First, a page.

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Podcast title Econ 050
Website URL http://econ050.northerntimes.n...
Description Economics and business that matters for the Netherlands and the world. An entertaining way to get informed about everything from trade wars to the psychology in your shopping cart. In each episode, presenter Traci White interviews a new expert. This is a co-production between The Northern Times and the Faculty of Economics and Business of the University of Groningen.
Updated Fri, 02 Aug 2019 12:21:45 +0000
Image Econ 050
Category Business
Education
News & Politics
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Episodes

1. Buying political influence: Swarnodeep Homroy discusses elected officials on executive boards
http://econ050.libsyn.com/buyi... download (audio/mpeg, 35.94Mb)

Description:

What is the difference between lobbying and buying influence? Since 2002, it has been legal in the United Kingdom for sitting politicians to hold board positions at private companies and serve on committees or propose legislation that could directly impact those companies. The reasoning given for these political hires is that familiarity with the inner workings of an industry make them a better informed politician, and that the skills that many politicians develop – strong networks, working together with different shareholders – make them a good fit for corporate board membership. But the companies that have a sitting MP on their board are likelier to have higher than average profits, and those that hire ex-politicians don’t experience the same bump. Assistant professor Swarnodeep Homroy looked into just how much a closer professional relationship between politicians and industry can be beneficial for those companies, and whether or not that’s a good idea.



2. Make it in the North: integrating internationals in the work force
http://econ050.libsyn.com/make... download (audio/mpeg, 44.88Mb)

Description:

What does it mean to make it in the north? Is it as simple as starting your own business or finding a job, or does it mean feeling truly accepted and supported in your professional and personal endeavours? There are thousands of internationals living in Groningen, Drenthe and Friesland, many of whom came to the region for their careers. But what are the companies and institutions that brought them here in the first place? On the 11th of July, the Make it in the North project will be launching a new professional platform to bring together talented internationals and internationally-minded companies in the region. I sat down with Michiel Kasteleijn from the international Welcome Centre North and Philippe Hondelink, the district secretary for Koninklijk Metaalunie to talk about what make it in the north projects all about what the new platform aims to achieve and what kind of unique challenges and opportunities face foreign professionals in the north.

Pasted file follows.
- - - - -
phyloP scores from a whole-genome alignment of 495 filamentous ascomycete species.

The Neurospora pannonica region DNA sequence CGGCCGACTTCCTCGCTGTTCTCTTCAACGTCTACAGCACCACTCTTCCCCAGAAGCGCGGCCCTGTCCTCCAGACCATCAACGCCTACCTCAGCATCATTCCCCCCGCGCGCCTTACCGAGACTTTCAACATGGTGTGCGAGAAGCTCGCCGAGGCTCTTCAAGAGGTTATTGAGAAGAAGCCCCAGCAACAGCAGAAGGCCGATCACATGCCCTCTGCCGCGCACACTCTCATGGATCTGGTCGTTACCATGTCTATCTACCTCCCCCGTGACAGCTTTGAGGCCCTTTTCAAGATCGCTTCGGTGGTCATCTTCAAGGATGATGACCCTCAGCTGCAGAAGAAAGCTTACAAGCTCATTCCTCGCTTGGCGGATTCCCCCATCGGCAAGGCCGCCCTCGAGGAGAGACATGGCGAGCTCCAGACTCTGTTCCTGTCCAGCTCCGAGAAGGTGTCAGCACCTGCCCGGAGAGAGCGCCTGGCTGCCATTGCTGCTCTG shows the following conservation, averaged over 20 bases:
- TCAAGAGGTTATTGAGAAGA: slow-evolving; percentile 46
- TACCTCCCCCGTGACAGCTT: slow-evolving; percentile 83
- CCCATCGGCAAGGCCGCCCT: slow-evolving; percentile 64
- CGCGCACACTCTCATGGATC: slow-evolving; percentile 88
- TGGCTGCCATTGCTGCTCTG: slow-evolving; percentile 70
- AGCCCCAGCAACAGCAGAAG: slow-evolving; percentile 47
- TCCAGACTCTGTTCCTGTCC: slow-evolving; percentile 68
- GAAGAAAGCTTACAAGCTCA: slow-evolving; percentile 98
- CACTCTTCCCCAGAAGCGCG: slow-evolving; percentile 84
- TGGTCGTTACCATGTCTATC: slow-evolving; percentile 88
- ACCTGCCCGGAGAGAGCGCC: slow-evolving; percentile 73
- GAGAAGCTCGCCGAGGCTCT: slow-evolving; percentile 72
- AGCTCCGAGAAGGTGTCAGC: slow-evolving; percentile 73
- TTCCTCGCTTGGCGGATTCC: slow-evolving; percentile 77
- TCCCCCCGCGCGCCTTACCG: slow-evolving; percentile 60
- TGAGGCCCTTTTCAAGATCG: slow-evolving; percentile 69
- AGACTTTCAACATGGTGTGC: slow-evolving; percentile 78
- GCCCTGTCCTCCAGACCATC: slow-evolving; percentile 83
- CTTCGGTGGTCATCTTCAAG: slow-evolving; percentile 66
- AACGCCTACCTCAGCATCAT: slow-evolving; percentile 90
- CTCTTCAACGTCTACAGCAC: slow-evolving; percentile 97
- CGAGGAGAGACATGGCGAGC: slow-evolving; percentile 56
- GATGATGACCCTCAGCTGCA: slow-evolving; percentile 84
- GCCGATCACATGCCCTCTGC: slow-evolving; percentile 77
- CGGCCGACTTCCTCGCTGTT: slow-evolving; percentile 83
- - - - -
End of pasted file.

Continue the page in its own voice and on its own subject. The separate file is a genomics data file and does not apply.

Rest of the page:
3. Green hydrogen: Ad van Wijk discusses a new energy carrier for the north
http://econ050.libsyn.com/gree... download (audio/mpeg, 42.03Mb)

Description:

Natural gas has been the Netherlands’ blessing and Groningen’s curse in recent decades. Even as quotas are reduced ever further, earthquakes induced by natural gas extraction continue to jolt the province on a nearly daily basis. But the country and the world need energy, and professor Ad van Wijk from TU Delft believes he has at least part of the solution: green hydrogen. Professor van Wijk helped to developed an extremely ambitious plan to convert the northern Netherlands into a green hydrogen hub, from production to distribution and transportation – but how plausible are those plans, and how much will they cost? We sat down with professor Van Wijk to hear more about this up-and-coming source of energy and what it could mean for the north.



4. Vaccines: Maarten Postma and the costs of inaction and inoculation
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Description:

The measles were effectively eradicated in much of the western world decades ago, yet the potentially fatal disease has made a fierce comeback in America and Europe due to growing anti-vaccination movements. What are the health costs of enforcing sufficient vaccine coverage in a country? How does a country choose which illnesses to vaccinate against – and how does the Netherlands’ vaccination coverage stand up to the rest of the world? Professor of Global Health Economics Maarten Postma joined us in the studio to talk about how the conversation and science around vaccines has changed in recent decades, and about the costs of medical action and inaction when it comes to inoculation.



5. Econ 050: should the north become the next Silicon Valley?
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Description:

What will the north look like in the future? Will it become the next Silicon Valley – and is that something we actually want to become? The tech industry is one of the region’s growing strong suits, but what does that really mean for job opportunities today and in the years to come? Nick Stevens, the Chief Digital Officer in Groningen, says that part of figuring out what the future holds for Groningen, Drenthe and Friesland is getting the cities and provinces to look beyond their own borders and recognize themselves as part of a single region. We sat down with him for a wide-ranging interview about the role of local government, businesses and educational institutions in developing and executing a new vision for the north.



6. Dining in the north: Saskia Jonker of De Smaak van Stad on the regional restaurant scene
http://econ050.libsyn.com/dini... download (audio/mpeg, 41.91Mb)

Description:

For many internationals, food is an integral part of your sense of cultural identity, and moving abroad can often mean finding yourself longing for your favorites from home and missing the social element of a shared meal. But a region’s food scene is also very much an economic and business matter: how do you balance out chains and locally owned establishments? How does having a big student population influence the dining scene in a city? How cost effective is it to own and operate a food truck in a country that isn’t exactly known for excellent weather? Through her culinary blog De Smaak van Stad, freelance journalist Saskia Jonker has gotten a taste for what’s happening in the culinary world across the north, and she sat down with us to share her thoughts on the latest food trends and her personal favorite places to grab a bite in Groningen, Drenthe and Friesland.